Federal authorities rounded up 12 people in five states, bringing to 19 the number of defendants facing conspiracy, assault and threats charges in a 2014 armed standoff over grazing cattle on U.S. land near renegade cattleman Cliven Bundy's ranch in southern Nevada.
Arrests of alleged co-conspirators Thursday in Arizona, Utah, Idaho, Oklahoma and New Hampshire came after a federal grand jury in Las Vegas expanded an indictment already filed against Bundy. It also names two adult Bundy sons and five other men already in federal custody following the end of a nearly six-week armed occupation of a wildlife refuge in Oregon.
Court documents accuse the men of leading more than 200 followers into an armed confrontation that forced federal Bureau of Land Management agents and contract cowboys to abandon an effort to corral and remove Bundy cattle from federal lands where he was accused of letting them graze for decades without paying federal fees.
At the family home in Bunkerville, Nev., Cliven Bundy's wife, Carol, acknowledged that her husband and sons Ammon, Ryan, Melvin and David Bundy were in federal custody. The mother of 14 adult children pleaded for prayer and echoed her husband's call to fight government overreach.
"I truly believe this is showing the federal government thinks they have unlimited power over we the people," Carol Bundy told the Associated Press in a brief telephone interview. "What kind of government do we have?"
"This is going to be won in the court of public opinion," she added. "When we the people make a stand, that's when we'll win."
Bundy supporters Ryan Payne of Montana, Peter Santilli Jr. of Cincinnati and Brian Cavalier and Blaine Cooper, both of Arizona, were also already in custody. They were arrested Jan. 26 during the occupation of a federal wildlife refuge in eastern Oregon.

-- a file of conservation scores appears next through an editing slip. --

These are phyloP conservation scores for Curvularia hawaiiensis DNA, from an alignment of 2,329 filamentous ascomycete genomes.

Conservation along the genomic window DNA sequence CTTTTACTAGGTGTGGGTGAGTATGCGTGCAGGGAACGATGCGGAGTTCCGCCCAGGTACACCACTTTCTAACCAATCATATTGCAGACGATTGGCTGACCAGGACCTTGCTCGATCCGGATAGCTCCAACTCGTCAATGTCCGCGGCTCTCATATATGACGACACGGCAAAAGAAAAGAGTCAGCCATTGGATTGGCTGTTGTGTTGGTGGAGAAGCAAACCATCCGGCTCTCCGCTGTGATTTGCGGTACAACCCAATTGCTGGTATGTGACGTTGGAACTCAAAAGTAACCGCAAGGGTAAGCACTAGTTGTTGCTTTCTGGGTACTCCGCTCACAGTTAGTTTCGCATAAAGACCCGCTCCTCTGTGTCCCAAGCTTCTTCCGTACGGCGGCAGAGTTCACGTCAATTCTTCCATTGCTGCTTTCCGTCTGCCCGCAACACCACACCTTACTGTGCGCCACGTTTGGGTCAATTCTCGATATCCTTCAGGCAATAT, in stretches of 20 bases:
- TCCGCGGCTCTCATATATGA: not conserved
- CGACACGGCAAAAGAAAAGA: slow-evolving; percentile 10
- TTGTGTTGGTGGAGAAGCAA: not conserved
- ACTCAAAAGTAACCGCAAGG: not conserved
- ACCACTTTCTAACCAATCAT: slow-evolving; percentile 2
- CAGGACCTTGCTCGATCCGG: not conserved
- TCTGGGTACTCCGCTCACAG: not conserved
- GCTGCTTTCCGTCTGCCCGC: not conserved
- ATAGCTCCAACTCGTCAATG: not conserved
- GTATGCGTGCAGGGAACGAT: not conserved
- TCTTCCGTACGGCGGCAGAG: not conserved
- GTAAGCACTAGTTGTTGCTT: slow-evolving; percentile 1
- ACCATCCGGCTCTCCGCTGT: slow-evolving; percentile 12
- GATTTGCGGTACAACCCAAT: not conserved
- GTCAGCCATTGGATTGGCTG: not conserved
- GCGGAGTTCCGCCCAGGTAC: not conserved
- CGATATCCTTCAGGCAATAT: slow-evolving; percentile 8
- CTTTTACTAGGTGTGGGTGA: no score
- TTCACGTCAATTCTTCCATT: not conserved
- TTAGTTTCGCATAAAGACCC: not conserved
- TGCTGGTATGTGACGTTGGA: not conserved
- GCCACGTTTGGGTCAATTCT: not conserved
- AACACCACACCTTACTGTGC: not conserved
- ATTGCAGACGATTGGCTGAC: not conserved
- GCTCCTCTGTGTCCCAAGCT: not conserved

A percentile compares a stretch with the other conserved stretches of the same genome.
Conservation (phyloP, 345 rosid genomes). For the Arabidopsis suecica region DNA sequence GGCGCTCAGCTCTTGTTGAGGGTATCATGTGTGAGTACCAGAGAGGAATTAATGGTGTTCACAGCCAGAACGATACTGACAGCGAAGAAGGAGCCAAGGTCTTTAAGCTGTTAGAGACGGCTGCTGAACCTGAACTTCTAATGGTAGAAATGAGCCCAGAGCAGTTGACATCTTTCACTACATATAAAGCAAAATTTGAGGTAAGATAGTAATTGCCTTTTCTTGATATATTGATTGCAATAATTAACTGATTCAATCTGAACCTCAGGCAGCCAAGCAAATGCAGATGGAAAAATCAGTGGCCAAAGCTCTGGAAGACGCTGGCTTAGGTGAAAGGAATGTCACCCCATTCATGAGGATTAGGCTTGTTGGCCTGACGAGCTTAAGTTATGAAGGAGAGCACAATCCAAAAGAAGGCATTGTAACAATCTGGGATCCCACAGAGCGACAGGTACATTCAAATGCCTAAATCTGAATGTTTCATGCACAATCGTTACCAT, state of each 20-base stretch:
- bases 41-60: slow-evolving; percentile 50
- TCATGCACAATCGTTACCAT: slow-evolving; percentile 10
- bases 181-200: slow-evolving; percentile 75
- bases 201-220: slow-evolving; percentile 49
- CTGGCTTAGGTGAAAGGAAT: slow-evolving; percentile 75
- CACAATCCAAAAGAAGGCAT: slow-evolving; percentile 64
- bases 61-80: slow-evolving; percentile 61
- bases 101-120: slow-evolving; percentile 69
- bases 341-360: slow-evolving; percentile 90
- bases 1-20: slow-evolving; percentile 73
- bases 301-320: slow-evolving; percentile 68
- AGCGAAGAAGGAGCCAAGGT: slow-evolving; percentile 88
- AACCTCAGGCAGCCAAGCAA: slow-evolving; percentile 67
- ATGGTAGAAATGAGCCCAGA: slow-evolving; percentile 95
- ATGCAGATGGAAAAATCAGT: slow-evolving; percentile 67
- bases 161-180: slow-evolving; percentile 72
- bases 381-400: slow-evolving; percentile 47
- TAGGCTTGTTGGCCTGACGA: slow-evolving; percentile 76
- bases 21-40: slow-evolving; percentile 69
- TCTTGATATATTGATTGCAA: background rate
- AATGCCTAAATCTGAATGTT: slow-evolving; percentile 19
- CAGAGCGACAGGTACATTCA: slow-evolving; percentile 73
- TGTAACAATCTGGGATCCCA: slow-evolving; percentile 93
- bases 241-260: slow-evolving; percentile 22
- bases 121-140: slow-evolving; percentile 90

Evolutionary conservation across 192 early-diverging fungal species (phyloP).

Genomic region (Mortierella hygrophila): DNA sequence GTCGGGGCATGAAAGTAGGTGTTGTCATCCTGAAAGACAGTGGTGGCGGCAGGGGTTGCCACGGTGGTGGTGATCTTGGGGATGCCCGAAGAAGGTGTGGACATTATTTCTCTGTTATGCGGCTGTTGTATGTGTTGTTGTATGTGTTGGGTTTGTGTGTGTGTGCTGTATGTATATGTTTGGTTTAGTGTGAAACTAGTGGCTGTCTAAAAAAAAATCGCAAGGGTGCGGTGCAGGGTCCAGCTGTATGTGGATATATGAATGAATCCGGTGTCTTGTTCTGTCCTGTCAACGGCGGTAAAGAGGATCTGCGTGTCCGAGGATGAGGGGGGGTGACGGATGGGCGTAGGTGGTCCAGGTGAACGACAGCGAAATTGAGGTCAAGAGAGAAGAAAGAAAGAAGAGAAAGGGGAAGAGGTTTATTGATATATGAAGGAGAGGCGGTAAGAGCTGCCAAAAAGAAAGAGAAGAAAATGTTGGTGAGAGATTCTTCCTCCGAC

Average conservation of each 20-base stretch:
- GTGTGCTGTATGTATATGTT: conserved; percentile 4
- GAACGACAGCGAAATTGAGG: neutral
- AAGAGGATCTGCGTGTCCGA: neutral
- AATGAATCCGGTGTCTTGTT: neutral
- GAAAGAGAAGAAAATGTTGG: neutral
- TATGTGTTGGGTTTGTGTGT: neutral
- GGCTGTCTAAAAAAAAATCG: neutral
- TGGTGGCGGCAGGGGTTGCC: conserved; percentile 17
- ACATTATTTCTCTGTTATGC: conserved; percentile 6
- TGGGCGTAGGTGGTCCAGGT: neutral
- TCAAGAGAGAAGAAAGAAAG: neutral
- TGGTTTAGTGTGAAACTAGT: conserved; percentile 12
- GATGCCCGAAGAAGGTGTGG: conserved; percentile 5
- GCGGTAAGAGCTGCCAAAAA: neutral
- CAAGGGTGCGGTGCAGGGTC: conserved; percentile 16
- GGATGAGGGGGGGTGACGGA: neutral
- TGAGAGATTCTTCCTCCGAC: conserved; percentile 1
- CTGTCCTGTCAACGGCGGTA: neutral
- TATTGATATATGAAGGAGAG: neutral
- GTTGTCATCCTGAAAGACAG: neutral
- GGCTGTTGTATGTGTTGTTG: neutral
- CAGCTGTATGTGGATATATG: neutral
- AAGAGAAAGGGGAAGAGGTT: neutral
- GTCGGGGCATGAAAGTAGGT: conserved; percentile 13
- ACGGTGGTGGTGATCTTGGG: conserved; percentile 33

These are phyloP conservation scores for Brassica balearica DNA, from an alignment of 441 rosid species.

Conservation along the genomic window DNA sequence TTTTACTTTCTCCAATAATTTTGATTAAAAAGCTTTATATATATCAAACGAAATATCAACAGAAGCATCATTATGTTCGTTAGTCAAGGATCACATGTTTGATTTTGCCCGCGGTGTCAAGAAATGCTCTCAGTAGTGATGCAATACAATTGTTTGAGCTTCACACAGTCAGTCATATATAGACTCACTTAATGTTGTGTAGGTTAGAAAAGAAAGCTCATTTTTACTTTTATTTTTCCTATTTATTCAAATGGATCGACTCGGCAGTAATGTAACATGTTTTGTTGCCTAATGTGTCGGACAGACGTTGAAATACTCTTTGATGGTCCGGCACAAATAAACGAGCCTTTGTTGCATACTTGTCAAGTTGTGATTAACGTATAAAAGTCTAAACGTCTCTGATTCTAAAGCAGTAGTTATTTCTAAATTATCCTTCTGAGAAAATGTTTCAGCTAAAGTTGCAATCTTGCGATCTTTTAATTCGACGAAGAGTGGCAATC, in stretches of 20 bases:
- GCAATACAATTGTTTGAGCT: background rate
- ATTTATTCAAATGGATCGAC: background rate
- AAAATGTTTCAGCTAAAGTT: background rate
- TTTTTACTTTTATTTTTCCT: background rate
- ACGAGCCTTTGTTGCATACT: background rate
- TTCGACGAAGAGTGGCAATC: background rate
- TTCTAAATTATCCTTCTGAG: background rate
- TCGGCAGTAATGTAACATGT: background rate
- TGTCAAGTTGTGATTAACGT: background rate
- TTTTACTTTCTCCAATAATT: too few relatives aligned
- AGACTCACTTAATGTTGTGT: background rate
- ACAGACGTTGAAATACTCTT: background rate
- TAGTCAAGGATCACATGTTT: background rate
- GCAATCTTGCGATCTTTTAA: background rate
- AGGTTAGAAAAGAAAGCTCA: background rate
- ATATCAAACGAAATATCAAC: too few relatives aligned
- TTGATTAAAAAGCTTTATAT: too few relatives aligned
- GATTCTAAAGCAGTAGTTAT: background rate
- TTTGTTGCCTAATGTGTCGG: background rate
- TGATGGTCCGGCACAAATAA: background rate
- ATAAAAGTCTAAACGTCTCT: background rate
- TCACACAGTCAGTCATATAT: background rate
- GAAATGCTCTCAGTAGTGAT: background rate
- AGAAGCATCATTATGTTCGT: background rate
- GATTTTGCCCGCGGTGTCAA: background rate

The arrests in the Nevada case came the same day U.S. Atty. Gen. Loretta Lynch said in Portland, Ore., that additional charges would be filed "very soon" in the 41-day standoff at the Malheur National Wildlife Refuge. She didn't provide specifics.
The nine-count indictment in U.S. District Court in Las Vegas is similar to one filed Feb. 11, the day after Cliven Bundy was arrested as he arrived in Portland to visit Ammon and Ryan Bundy in jail.
The brothers were among 16 defendants who pleaded not guilty last week to federal conspiracy charges. A total of 25 people are charged in the occupation. The occupiers had said they wanted the U.S. government to relinquish public lands to locals and free two Oregon ranchers who they say were wrongly imprisoned for setting fires.
In the Nevada armed showdown case, charges include conspiracy to commit an offense against the United States; threatening a federal law enforcement officer; obstruction of justice; attempting to impede or injure a federal law enforcement officer; and several firearms charges.
The indictment alleges co-defendants recruited, trained and provided support to armed men and other Bundy followers during a dispute over more than $1 million in unpaid grazing fees and penalties. Officials say the fees still haven't been paid.
It identifies Cliven Bundy as the leader and beneficiary of the conspiracy, and Ammon and Ryan Bundy as leaders and organizers of about 200 gunmen and followers.
The result: A picket line of self-styled Bundy militia perched on a high Interstate 15 bridge, pointing military-style AR-15 and AK-47 weapons down at BLM agents and cowboys herding cattle up a ravine to a corral. Dozens of woman and children were in the possible crossfire.
The federal officials backed down, and they released about 400 cows that had been rounded up.
Documents submitted following the Thursday arrest of Gerald "Jerry" DeLemus in Rochester, N.H., said that DeLemus "organized and led armed patrols and security checkpoints" for several weeks around the Bundy ranch in southern Nevada.
DeLemus was running for Strafford County sheriff in New Hampshire when he was arrested. He appeared in custody in federal court in Concord for a detention hearing that was postponed until Monday. His wife, Republican state Rep. Susan DeLemus, said she planned to hire a lawyer for his defense.